Well, ladies and gentlemen, it’s time to head back to Litchfield.
I’ll admit to feeling a little lost toward the end of Season 5. The first couple of Orange Is The New Black seasons felt very real. They were a pure exploration of prison life. But as the series has progressed can it’s begum to descend into full blown fantasy. Fascinating, action-packed fantasy.
Season 6 certainly yanks the viewer back to reality with a thud. Housed somewhere in the prison called Administrative Segregation, or AdSeg for short, our ladies are scattered and scrambling for answers as to what’s going to happen next.
There’s very little that can be said about the plot without giving too much away, and I’m not in that business. Suffice to say, it builds. The first few episodes, whilst doing enough to hold the viewer’s attention, are not exactly scintillating. It’s mostly just a question of who’s going to get the blame for the riot and various events that occurred during it. But the possible outcomes facing a few of our favourite characters before the end of the season are mouth-watering.
Whilst a few minor characters have been culled (and we’re not sure how that will float with the die-hards), we do get to meet a number of new characters. The ladies from camp are scattered across three main blocks of Max: B, C and D. An ever-present gang war rages between blocks C and D, is overseen by twin sisters Carol and Barb. Henny Russell as Carol does creepy extremely well and Mackenzie Phillips as Barb is properly psychopathic. The way their backstory is woven into that of the prison provides a necessary level of discomfort for the viewer, a new tack for OITNB writers.
Carol and Barbara’s lackeys Madison (Amanda Fuller) and Daddy (Vicci Martinez) are also bright new faces and whilst they are diametrically opposed in disposition, they add a useful layer of complexity to the plot.
Regulars such as Danielle Brooks and Kate Mulgrew also excel with new character depth to sink their teeth into. Other previously minor characters get a welcome load increase, among whom Dale Soules as Frieda stands out. Her new role in the story is now pivotal and her dry wit and practical nature provide an effective tension breaker more than once.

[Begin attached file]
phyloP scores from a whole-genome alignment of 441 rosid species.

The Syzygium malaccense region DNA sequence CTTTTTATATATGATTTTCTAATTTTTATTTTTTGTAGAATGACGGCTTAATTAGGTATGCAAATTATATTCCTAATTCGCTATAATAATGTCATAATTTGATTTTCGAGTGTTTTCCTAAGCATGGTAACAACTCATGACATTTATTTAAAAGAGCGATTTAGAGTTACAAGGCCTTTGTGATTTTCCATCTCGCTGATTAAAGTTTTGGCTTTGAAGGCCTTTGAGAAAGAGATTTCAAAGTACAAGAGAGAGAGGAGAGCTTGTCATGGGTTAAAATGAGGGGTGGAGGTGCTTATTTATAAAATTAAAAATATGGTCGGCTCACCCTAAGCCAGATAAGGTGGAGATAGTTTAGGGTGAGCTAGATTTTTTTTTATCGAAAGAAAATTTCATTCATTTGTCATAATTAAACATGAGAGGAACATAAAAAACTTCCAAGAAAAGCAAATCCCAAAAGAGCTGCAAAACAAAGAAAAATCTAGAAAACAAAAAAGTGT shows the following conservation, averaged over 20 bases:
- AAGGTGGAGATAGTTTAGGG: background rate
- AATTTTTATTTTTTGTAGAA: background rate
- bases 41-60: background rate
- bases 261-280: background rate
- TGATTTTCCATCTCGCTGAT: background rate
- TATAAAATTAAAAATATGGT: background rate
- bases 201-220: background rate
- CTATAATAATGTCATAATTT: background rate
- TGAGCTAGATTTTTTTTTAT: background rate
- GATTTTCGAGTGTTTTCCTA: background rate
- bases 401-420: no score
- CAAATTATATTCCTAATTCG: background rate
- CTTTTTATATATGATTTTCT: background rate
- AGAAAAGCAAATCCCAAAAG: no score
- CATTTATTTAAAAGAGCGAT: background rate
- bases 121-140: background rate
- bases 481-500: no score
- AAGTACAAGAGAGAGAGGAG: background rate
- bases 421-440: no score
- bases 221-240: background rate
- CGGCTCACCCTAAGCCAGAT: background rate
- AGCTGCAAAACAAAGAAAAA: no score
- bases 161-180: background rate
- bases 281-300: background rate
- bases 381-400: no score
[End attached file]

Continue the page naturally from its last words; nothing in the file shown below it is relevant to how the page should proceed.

The few new guards that appear in S6 barely illicit a mention. Save for a sub-plot featuring old mate Luschek and inmate Mendoza, this season is certainly more about the women and less about the guards. And in that way, it addresses a number of the social issues present in previous seasons in a far more direct manner.
Where Season 5 was about minorities uniting to revolt against the powers that be, Season 6 deals more directly with the issues. As the characters each take quite individual paths through Season 6 and make decisions that grate against their established identities, many comments are made about LGBTQI rights, prison reform and Black Lives Matter. Perhaps the most dramatic character shift is that of Joe Caputo. I don’t think it’s too much of a spoiler to reveal that before the end of Season 6, he’s become a champion for one of these causes.
Stylistically, the backstory flashbacks are still present but this season they bring new depth and include bot just details about characters but also the prison’s history. Using this as a tool to tie several characters’ stories together toward the end of the season is concurrently shocking and satisfying for the viewer.
Something about the Season 5 finale that was terribly dissatisfying was the way the viewer was kept completely in the dark. Season 6 differs here, offering resolutions for a number of the characters’ plot lines. That said, these resolutions generally raise more questions than answer them. Hence, you’re certainly still left wanting more.
So whilst there are still a couple of unrealistic plot lines that add nothing to the story, all in all this season puts the show firmly back on track and sets it up for a Taystee Season 7.
Review Score: THREE AND A HALF STARS (OUT OF FIVE)
Orange is the New Black‘s Sixth Season premieres on Netflix on July 27th.
All photos courtesy of Netflix.